by Tanja Deman
an exhibition of new works produced in Jersey by Tanja Deman, Archisle International Photographer in Residence 2017
Exhibition: 8 - 22 September
Gallery Talk: 1pm, Weds 20 September
Born in Croatia Tanja Deman's art is inspired by her interest in physical and emotional perceptions of nature, environment and architecture. Deman’s work, incorporating photography, collage, video, public art and sociological research, are evocative meditations on urban space, landscape and human relationships with nature. Observing the legacy of modernism within the natural landscape, Deman’s images reflect upon the dynamics hidden beneath the surface of built and natural environments. She obtained her BFA and MFA from the Academy of Fine Arts in Zagreb. Her work has been exhibited widely including: Museum of Contemporary Art Zagreb / Kunstmuseum Bonn / 15th Venice Biennial of Architecture, 2016 / The Central House of Artists, Moscow / Museum of Modern and Contemporary Art, Rijeka. In 2015 Deman was commissioned to produce a monumental photographic public art project titled 'Sommerfreuden' which presented a wrapping of the Ringturm Tower on the bank of the River Danube in the city of Vienna.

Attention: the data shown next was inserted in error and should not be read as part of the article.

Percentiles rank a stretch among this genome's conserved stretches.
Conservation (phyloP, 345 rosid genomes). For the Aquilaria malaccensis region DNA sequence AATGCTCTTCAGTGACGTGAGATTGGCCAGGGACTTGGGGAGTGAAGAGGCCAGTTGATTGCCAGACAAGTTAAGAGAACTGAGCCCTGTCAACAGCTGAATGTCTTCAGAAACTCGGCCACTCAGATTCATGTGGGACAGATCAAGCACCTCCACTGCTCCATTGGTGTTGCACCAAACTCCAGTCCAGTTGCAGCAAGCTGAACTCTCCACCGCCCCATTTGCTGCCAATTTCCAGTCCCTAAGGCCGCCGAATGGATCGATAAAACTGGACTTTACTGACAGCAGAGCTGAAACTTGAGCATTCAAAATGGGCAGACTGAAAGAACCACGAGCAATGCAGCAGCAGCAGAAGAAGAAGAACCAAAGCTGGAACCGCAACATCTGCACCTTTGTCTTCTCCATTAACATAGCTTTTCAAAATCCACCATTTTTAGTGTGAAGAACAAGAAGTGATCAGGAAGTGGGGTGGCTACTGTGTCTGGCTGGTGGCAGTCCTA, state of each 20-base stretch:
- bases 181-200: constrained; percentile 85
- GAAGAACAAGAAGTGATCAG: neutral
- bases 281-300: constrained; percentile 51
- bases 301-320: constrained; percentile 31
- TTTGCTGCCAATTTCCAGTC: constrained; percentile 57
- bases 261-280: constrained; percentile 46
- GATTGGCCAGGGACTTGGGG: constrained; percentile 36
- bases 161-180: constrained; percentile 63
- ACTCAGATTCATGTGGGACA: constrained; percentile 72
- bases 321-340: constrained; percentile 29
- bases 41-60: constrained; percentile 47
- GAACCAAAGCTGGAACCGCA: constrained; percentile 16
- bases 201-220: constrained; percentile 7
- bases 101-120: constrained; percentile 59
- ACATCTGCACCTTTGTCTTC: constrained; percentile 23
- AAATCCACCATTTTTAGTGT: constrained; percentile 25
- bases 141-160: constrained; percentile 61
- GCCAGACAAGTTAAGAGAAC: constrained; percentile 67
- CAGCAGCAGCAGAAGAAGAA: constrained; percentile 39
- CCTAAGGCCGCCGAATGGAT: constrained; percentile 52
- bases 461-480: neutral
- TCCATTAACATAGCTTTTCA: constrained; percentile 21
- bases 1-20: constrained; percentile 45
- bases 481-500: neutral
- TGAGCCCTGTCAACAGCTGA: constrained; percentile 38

In 2015 Deman entered the ocean to begin Salt Water a new series exploring the underwater landscapes of the Adriatic Sea on the coast of her native Croatia. In her Jersey project Deman develops this body of work further for the exhibition Sunken Gardens. Describing the work Deman says:
‘Growing up by the seaside in a harbour city that recently became a tourist mecca re-directed me towards a quest for hidden off and on shore environments: less approachable marine shores and sea beds. In Jersey I have made a photographic exploration of inter-tidal zones, capturing morphological formations of the seabed, reefs and cliffs that penetrate the sea depths; the transmission and refraction of light through the sea water; and above all the lush underwater gardens of seaweeds.
Observation of the hidden rhythms and rhymes of these silent underwater spaces requires patience. My intention is to translate personal experiences of this environment into contemplative, abstracted images that shed new light on an under-represented hidden world. Here I find metaphorical and uncanny poetics which offer access to these Sunken Gardens.’